Five… Books to Read in April

I’ve spent half of today writing and re-writing this Five post, because I haven’t been able to decide what this weeks topic should be. I’ve covered colour, Book-to-TV adaptations, and classics. However, I am so completely unsure of what to write about, I have decided to do an April TBR list post. So, without further gilding of the lily, here are the five books I aim to read (at least) in April.

Five… Books to Read in April

Eleanor Oliphant is Compeltely Fine
Gail Honeyman

To kickstart my #Womensprize2018bigread I have Gail Honeyman’s debut novel, longlisted for the Womens Prize 2018, and winner of the Costa book awards 2017. I’m extremely curious about this book. I tried listening to it on audiobook over the summer, on my daily commute to uni, but I didn’t get very far. I’m hoping that all the good things I have heard from friends and colleagues is true, and it was just the medium which had me struggling over the summer.

Meet Eleanor Oliphant: She struggles with appropriate social skills and tends to say exactly what she’s thinking. Nothing is missing in her carefully timetabled life of avoiding social interactions, where weekends are punctuated by frozen pizza, vodka, and phone chats with Mummy.

But everything changes when Eleanor meets Raymond, the bumbling and deeply unhygienic IT guy from her office. When she and Raymond together save Sammy, an elderly gentleman who has fallen on the sidewalk, the three become the kinds of friends who rescue one another from the lives of isolation they have each been living. And it is Raymond’s big heart that will ultimately help Eleanor find the way to repair her own profoundly damaged one.

Blurb from Goodreads

A Skinful of Shadows
Frances Hardinge

This has been keeping my TBR section upright, as it’s a hefty hardback. I’ve been trying to get round to it for ages, but I’m such a huge mood reader that it keeps getting pushed further down the list! I am determined though, A Skinful of Shadows is one of my priority reads for April.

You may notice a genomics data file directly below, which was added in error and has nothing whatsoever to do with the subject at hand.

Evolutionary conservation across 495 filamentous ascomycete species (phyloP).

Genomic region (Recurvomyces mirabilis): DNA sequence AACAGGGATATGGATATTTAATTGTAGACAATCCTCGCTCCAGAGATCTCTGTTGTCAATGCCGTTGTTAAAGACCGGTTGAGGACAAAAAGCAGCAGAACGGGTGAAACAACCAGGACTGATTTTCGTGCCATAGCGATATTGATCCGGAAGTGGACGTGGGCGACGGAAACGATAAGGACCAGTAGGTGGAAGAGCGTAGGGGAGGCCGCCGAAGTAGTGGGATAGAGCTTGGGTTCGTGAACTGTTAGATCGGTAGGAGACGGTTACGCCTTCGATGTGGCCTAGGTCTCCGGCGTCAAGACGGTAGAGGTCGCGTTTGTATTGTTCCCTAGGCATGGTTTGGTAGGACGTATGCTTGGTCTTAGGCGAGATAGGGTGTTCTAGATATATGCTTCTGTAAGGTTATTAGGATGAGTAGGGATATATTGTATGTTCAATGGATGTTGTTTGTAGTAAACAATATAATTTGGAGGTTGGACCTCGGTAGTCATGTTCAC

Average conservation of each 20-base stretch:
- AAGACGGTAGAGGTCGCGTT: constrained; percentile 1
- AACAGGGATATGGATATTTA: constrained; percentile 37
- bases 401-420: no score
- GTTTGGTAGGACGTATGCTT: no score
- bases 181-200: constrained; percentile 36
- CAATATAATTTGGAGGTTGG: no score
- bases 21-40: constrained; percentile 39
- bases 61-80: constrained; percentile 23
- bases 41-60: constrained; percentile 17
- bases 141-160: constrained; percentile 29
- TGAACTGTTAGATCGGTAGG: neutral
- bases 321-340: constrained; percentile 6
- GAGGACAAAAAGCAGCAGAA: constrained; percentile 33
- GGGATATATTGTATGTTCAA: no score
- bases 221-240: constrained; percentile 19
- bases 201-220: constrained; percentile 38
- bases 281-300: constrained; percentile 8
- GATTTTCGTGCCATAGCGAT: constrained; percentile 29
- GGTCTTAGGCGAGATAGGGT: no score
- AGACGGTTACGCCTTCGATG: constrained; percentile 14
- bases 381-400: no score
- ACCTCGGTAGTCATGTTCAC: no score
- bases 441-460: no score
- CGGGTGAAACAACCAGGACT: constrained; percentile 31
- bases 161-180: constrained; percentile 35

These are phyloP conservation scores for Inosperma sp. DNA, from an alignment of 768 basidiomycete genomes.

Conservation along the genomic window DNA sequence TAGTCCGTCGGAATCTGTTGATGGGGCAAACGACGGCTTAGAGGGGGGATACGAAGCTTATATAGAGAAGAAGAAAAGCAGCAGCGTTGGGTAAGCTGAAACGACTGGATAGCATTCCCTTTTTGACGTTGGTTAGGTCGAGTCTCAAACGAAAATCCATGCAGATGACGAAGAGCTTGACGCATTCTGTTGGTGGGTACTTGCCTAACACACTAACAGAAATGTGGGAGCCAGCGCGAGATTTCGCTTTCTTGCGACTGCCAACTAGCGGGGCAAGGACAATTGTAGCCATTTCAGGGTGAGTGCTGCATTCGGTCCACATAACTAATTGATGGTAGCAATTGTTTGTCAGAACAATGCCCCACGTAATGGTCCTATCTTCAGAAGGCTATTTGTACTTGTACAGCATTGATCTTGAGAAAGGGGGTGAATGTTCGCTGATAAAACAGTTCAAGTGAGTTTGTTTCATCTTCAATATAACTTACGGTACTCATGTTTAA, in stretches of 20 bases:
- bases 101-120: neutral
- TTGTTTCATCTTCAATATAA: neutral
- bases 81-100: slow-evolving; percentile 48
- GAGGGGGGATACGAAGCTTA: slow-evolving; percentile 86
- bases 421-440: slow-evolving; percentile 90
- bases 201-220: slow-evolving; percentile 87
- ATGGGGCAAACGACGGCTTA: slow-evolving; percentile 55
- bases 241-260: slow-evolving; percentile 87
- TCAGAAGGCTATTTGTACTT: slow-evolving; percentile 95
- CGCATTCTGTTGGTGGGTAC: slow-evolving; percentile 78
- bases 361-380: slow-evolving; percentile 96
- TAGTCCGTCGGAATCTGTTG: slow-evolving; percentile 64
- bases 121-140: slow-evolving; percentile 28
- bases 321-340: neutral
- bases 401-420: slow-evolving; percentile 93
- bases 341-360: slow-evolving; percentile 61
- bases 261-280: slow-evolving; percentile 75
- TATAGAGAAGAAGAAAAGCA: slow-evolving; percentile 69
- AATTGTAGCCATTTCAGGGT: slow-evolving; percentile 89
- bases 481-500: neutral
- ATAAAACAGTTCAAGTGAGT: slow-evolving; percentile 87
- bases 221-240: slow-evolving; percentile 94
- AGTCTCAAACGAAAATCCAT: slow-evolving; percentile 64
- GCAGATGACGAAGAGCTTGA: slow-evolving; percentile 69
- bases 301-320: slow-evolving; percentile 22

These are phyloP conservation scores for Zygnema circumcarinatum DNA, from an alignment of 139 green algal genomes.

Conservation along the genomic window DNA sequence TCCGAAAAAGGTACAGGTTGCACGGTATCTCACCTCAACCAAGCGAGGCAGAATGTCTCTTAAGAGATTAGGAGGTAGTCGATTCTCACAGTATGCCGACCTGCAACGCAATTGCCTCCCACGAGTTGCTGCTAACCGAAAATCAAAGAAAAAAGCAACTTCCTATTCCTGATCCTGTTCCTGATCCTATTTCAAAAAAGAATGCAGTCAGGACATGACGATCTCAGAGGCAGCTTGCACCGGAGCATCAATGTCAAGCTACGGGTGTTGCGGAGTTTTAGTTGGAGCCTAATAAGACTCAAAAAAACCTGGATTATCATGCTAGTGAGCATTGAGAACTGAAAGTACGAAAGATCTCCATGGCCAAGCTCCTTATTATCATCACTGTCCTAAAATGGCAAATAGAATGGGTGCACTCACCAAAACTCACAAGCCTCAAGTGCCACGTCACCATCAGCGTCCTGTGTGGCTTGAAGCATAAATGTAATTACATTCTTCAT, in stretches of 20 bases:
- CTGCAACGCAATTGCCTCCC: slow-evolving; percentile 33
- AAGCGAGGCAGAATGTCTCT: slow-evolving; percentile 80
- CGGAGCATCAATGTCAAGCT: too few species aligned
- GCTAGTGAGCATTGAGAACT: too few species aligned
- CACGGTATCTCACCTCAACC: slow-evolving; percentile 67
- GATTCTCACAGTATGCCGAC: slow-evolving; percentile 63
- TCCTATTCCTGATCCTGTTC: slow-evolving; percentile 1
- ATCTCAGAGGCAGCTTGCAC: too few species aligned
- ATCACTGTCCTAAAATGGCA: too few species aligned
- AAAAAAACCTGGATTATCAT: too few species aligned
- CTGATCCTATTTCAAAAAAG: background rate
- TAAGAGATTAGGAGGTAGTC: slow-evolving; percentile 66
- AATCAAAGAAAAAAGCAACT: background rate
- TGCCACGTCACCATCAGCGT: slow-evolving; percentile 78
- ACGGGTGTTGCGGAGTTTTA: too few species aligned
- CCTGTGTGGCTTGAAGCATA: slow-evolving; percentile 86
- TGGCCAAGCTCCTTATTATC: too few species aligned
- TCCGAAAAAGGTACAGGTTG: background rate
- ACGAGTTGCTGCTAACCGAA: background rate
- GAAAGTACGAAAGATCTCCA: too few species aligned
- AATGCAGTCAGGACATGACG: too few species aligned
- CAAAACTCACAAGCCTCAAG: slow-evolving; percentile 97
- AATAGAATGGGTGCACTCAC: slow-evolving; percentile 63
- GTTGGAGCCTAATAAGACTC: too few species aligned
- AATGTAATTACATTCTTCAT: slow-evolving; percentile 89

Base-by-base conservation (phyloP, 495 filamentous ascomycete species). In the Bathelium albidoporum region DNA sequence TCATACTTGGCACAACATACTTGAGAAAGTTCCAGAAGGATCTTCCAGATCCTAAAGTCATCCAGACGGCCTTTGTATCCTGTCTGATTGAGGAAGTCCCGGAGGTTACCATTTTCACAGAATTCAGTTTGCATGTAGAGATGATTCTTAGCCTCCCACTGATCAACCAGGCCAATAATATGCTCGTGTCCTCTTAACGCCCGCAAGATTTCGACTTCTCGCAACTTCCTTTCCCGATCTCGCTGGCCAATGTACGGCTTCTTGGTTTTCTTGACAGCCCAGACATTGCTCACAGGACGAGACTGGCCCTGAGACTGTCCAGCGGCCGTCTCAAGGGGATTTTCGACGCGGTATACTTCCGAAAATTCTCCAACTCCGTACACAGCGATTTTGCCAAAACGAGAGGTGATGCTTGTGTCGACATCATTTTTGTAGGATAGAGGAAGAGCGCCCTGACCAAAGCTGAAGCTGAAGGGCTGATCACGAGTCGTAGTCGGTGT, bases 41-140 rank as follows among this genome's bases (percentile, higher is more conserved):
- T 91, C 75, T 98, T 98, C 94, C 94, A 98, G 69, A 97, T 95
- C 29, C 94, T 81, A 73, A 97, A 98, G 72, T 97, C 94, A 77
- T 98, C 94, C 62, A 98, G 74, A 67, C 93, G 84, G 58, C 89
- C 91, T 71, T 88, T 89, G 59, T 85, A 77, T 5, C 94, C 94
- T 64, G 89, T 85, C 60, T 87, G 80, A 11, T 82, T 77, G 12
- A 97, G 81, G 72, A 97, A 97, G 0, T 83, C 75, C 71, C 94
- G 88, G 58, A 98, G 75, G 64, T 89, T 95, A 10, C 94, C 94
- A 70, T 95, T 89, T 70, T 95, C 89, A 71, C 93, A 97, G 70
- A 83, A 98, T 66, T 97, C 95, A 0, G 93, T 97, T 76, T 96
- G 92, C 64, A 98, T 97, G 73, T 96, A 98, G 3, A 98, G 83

Sometimes, when a person dies, their spirit goes looking for somewhere to hide.
Some people have space within them, perfect for hiding.

Twelve-year-old Makepeace has learned to defend herself from the ghosts which try to possess her in the night, desperate for refuge, but one day a dreadful event causes her to drop her guard.

And now there’s a spirit inside her.

The spirit is wild, brutish and strong, and it may be her only defence when she is sent to live with her father’s rich and powerful ancestors. There is talk of civil war, and they need people like her to protect their dark and terrible family secret.

But as she plans her escape and heads out into a country torn apart by war, Makepeace must decide which is worse: possession – or death

Blurb from Goodreads

Ali Smith

As this is due back to the Library by the 14th, I really need to get cracking with Ali Smith’s Autumn, nominated for more awards than I care to list right now. I have to admit that the driver for reading is simply that it needs to go back to the Library. If I owned this, it would be being bumped down the pile for a bit longer, because I’m not sure I’m in the mood to be reading it.

Autumn. Season of mists and mellow fruitfulness. That’s what it felt like for Keats in 1819. How about Autumn 2016? Daniel is a century old. Elisabeth, born in 1984, has her eye on the future. The United Kingdom is in pieces, divided by a historic, once-in-a-generation summer.Love is won, love is lost. Hope is hand-in-hand with hopelessness. The seasons roll round, as ever. 

Blurb from Goodreads

The Cruel Prince
Holly Black

I caved, and I bought The Cruel Prince. Hopefully it’ll be arriving over the next few days. I’ve been reading some good, and some scathing reviews of the first book in this series. For myself, I am interested because of the “dark side of fey” and the whole main character being thoroughly unlikable. I think it’ll be incredibly YA, but at least it’s tempered my expectations, and I am very curious.

Jude was seven years old when her parents were murdered and she and her two sisters were stolen away to live in the treacherous High Court of Faerie. Ten years later, Jude wants nothing more than to belong there, despite her mortality. But many of the fey despise humans. Especially Prince Cardan, the youngest and wickedest son of the High King.

To win a place at the Court, she must defy him–and face the consequences.

In doing so, she becomes embroiled in palace intrigues and deceptions, discovering her own capacity for bloodshed. But as civil war threatens to drown the Courts of Faerie in violence, Jude will need to risk her life in a dangerous alliance to save her sisters, and Faerie itself

Blurb from Goodreads

The Illiad

Perhaps overly ambitious, but my big challenge of April will be to read the Illiad, one of Homer’s epic poems about the battle of Troy. I’ve been reading so much greek drama recently that I thought I might go all the way back to a (transaltions of) the original poem and find out what I’ve missed over the intervening centuries. Even if I don’t finish, I would like to start, and make significant headway, into this long ass poem.


Well, I think I’ve got a fair balance on my TBR list this month! I’ve got YA, epics, books listed on awards and children’s books. 


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